"The original feminists talked about ‘deeds, not words’.And on that basis, I absolutely judge the Prime Minister to be a feminist."

HeraldScotland: Redditch MP Rachel Maclean

Flick Drummond, a former MP who lost her seat in 2017, said everyone was "out to get him", adding: "He’s out on the street and he’s like the Pied Piper, people follow him right down the street and they all want to meet him and shake his hand."

And a conference fringe event in Manchester, former defence secretary Penny Mordaunt said he was a "decent person" who "cares a great deal about women and girls", although he "occasionally has the style of Frank Spencer in a china shop".

It came as Mr Johnson was forced to deny any improper relationship with US businesswoman Jennifer Arcuri while he was London mayor.

And he later said he had "no interest to declare" regarding links with the US businesswoman, who it is alleged joined trade missions led by Mr Johnson when he was mayor of London and that her company received several thousand pounds in sponsorship grants.

The police watchdog are currently investigating whether a crime was committed.

READ MORE: Call in Scotland Yard if Johnson fails to co-operate with 'conflict of interest' probes, says MP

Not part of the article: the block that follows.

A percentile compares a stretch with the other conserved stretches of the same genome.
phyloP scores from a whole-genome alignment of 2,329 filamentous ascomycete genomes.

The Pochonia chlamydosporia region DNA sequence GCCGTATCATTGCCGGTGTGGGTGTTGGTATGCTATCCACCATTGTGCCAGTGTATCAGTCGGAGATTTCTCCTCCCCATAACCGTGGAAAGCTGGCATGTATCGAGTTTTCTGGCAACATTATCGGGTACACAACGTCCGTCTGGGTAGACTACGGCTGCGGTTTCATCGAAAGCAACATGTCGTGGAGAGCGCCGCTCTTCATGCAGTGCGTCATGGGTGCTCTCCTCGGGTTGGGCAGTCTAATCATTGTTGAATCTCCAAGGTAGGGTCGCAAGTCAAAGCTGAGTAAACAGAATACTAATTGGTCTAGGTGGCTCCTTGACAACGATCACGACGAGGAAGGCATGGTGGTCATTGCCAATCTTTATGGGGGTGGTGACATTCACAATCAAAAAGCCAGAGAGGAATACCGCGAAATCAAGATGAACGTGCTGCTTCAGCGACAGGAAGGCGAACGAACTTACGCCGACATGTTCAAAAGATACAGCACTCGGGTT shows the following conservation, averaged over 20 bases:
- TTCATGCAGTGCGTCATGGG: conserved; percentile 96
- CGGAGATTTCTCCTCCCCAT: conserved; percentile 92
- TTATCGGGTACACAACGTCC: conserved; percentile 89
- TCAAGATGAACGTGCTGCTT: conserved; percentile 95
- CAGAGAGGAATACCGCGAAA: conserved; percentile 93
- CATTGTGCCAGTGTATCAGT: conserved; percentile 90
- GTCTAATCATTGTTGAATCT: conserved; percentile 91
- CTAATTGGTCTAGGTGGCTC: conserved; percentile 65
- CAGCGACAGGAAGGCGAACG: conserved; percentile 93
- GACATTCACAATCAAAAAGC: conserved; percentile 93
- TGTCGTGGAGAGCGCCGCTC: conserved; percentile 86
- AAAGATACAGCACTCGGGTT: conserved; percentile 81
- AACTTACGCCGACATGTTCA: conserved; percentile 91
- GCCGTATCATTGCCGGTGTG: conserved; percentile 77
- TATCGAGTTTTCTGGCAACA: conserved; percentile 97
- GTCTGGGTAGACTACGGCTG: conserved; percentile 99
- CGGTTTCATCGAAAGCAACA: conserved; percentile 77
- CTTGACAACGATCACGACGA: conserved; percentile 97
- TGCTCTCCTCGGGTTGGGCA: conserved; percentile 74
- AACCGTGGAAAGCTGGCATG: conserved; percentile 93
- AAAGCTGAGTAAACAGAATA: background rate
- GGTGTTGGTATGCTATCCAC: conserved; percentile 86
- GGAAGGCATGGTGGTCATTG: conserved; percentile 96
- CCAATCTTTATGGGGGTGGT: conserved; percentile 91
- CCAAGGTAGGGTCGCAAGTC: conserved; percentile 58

Mr Johnson has made a series of controversial comments about women and has been branded "sexist" in the House of Commons.

He is quoted as saying in the 2010 general election: "Voting Tory will cause your wife to have bigger breasts and increase your chances of owning a BMW M3."

During the London Olympics in 2012, when he was serving mayor of London, he wrote: "There are semi-naked women playing beach volleyball in the middle of the Horse Guards Parade immortalised by Canaletto.

"They are glistening like wet otters and the water is plashing off the brims of the spectators' sou'westers. The whole thing is magnificent and bonkers."

He apologised last year after referring to the shadow foreign secretary, Emily Thornberry, as “Lady Nugee”. The Speaker of the House of Commons said the references, in relation to Thornberry’s husband, Sir Christopher Nugee, were sexist and inappropriate.

In a farewell piece in the Spectator from 2005, marking his departure as editor, Johnson offered the following advice to his successor.

"Once the fire is going well, you may find your eyes drifting to the lovely striped chesterfield across the room. Is it the right size, you wonder, for a snooze. . . ?" he wrote. "You come round in a panic, to find a lustrous pair of black eyes staring down at you.

"Relax. It’s only Kimberly, with some helpful suggestions for boosting circulation. Just pat her on the bottom and send her on her way. Whatever you do, don’t get depressed if she starts saying ‘noos-stand is sawft this week, Booriss’ (she is American) or that she doesn’t like your cover.

"That’s her job, and if you put your back into yours you’ll find that news-stand has a way of gently recovering. "